Vermicomposting: Zero Waste = A Vibrant Garden By Wendy Tremayne Daniel Tainow wishes to reunite fungus, bacteria, and invertebrate communities with the human communities of gardeners, eaters, and wearers of clothing. Tainow is the Compost Project Coordinator of the Queens Botanical Garden located in New York. He envisions a future in which there is no difference between the natural and the human realms. The actualization of this vision begins with compost. According to Tainow, composting natural fibers at home offers the realization that we are an important part of the cycles of life. If you consider that everything that was once alive can be composted, it is remarkable how little actually gets composted. To name a few items: paper, human waste, hair, dryer/bellybutton lint, people, sheet rock, animals, vegetable and plant material, and natural fibers can all be returned to nutrients that revitalize the earth. This zero-waste loop can be started in about half an hour with little to no money spent. To prepare for this project, you might go back in time and muster up the thrill you felt when animating sea monkeys from strange powders or watching Chia Pets spring to life from a splash of water. Imagine encouraging life for the perpetuation of life instead of for the thrill of manipulating it. Welcome to 21st-century thinking. As makers of things, we know that life is as interesting as our interest in it. And recycling at home offers a fascinating and educational view of the process of transformation from waste to life. According to Tainow, “Composting immediately reduces household waste by 25% to 50%” and “triggers a chain of events: the reduction of carbon emissions from petroleum-burning trucks and their delivery of heat-trapping waste that produces methane and water-contaminating leachate to landfills.” If you have a food-growing garden, homegrown compost will also reduce your exposure to toxins through chemical fertilizers that are used on much of the food we buy in stores. But perhaps the greatest gain is the experience of reconnecting with the natural world. Welcome home. Once started, your compost equips you to be the bringer of life as you gift your harvest to anyone with a potted plant or garden. Compost cookies (compost rolled and compressed into cookie shapes and dried) make wonderful DIY gifts. If you’ve ever enjoyed guerrilla gardening (tossing balls of seeds and earth into vacant plots of land) you might consider guerrilla composting too.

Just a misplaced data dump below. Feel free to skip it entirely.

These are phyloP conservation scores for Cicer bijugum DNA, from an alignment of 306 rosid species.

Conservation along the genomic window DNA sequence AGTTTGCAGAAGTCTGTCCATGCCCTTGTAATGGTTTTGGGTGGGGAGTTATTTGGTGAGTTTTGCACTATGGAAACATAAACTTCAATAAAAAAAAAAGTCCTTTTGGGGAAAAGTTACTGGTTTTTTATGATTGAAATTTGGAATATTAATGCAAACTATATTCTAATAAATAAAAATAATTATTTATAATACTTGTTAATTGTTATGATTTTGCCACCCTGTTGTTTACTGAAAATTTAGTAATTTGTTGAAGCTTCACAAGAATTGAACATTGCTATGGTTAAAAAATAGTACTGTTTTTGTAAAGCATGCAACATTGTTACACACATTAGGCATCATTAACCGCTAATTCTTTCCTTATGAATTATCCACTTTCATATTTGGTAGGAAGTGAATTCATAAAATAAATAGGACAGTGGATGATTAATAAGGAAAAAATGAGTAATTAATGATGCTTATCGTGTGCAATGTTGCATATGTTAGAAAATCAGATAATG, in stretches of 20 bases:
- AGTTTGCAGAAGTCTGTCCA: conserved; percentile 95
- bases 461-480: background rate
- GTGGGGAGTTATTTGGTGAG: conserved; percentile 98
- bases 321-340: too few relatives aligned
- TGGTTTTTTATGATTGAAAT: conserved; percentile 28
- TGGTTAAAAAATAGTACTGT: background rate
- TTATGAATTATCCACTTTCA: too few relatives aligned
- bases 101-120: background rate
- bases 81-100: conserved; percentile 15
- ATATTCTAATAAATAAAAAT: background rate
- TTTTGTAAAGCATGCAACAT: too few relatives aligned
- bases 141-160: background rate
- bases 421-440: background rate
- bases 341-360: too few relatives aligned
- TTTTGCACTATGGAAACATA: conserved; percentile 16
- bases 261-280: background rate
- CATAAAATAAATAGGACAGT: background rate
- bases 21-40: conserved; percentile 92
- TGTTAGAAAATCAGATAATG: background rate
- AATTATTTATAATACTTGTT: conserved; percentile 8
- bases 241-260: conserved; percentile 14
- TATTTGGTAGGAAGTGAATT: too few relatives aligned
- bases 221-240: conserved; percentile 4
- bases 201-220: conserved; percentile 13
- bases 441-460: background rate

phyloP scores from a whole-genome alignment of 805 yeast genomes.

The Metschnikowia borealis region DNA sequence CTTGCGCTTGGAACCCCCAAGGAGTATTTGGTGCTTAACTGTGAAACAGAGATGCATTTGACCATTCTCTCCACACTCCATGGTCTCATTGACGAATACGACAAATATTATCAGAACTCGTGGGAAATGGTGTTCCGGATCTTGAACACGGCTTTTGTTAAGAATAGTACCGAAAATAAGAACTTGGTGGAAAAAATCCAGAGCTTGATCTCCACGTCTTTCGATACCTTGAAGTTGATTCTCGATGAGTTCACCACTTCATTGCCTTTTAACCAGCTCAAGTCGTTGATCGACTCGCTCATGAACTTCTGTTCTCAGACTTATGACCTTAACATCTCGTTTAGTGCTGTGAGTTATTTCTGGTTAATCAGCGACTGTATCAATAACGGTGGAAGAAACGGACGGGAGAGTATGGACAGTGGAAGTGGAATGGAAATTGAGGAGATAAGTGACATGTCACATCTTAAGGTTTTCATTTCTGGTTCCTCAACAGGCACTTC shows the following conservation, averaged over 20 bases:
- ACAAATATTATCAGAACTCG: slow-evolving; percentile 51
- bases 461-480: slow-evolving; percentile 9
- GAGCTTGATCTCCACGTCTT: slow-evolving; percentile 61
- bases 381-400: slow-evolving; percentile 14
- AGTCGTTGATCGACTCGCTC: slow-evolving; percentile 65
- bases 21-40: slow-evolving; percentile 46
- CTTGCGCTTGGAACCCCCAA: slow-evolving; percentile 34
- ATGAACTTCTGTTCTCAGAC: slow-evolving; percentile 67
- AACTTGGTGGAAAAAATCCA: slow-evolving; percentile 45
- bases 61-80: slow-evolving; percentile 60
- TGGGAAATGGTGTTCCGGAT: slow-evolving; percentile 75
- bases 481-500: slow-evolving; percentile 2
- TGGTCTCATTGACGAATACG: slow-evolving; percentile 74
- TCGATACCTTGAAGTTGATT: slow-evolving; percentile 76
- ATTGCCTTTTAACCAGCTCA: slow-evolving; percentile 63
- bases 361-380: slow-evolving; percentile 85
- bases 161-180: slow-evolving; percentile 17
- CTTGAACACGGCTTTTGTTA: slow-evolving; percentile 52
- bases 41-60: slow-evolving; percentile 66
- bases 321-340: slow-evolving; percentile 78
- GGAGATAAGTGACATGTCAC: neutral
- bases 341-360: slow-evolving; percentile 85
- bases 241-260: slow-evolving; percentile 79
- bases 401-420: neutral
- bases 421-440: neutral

Plastic bin with lid about 8" to 16" deep, with about 2 square feet of bottom Worms Red wigglers work best. Paper and cloth to shred Drill with a 1/5" bit
Make a Worm Bin
1. Choose a bin 8" to 16" deep with about 2 square feet of bottom. 2. Drill 10 to 20 1/5" holes in the top of the bin. Worms and beneficial bacteria need oxygen for decomposition. 3. Shred paper and cloth to less than 1" strips and fill the bin loosely. Newspaper and paper run through a shredder are ideal. Avoid glossy, brightly colored paper and plastic envelope windows. Do not exceed a 50:50 fiber-to-paper ratio. Too much fiber will mat and suffocate the bin. This bedding helps the worms absorb excess moisture, and provides carbon-rich material to balance the nitrogen in food waste. 4. Moisten the bed with a spray bottle or by dunking and wringing the paper and fiber. A dry worm is a dead worm. Worms breathe through their moistened skin. 5. Add the worms. Red wigglers from a worm farmer are ideal. Do not use night crawlers (found in your yard) as they won’t enjoy bin life because they burrow deep into the ground. 6. Feed your worms. Bury your kitchen scraps under a couple inches of bedding to avoid inviting fruit flies. A pound of worms will decompose up to half a pound a day of your fruit and vegetable scraps, tea, and coffee. Avoid animal products and oily foods that encourage odors and pests. 7. When you no longer recognize food or bedding and everything appears crumbly and brown, your compost is ready for harvesting. Push the bedding aside, scoop out the compost, pick out worms that are mixed in, and place them back into your bin. If your compost is for a home garden, its OK to let some worms come along. 8. Add compost to house plants, gardens, and neighborhood street trees or make compost cookies for gifts. Learn more at the Holy Scrap Hot Springs blog. About the Author: Wendy Tremayne is renovating an RV park into a 100% reuse, off-grid B&B in Truth or Consequences, N.M. Another project, Swap-O-Rama-Rama, is a clothing swap and DIY workshop designed to offer people an alternative to consumerism.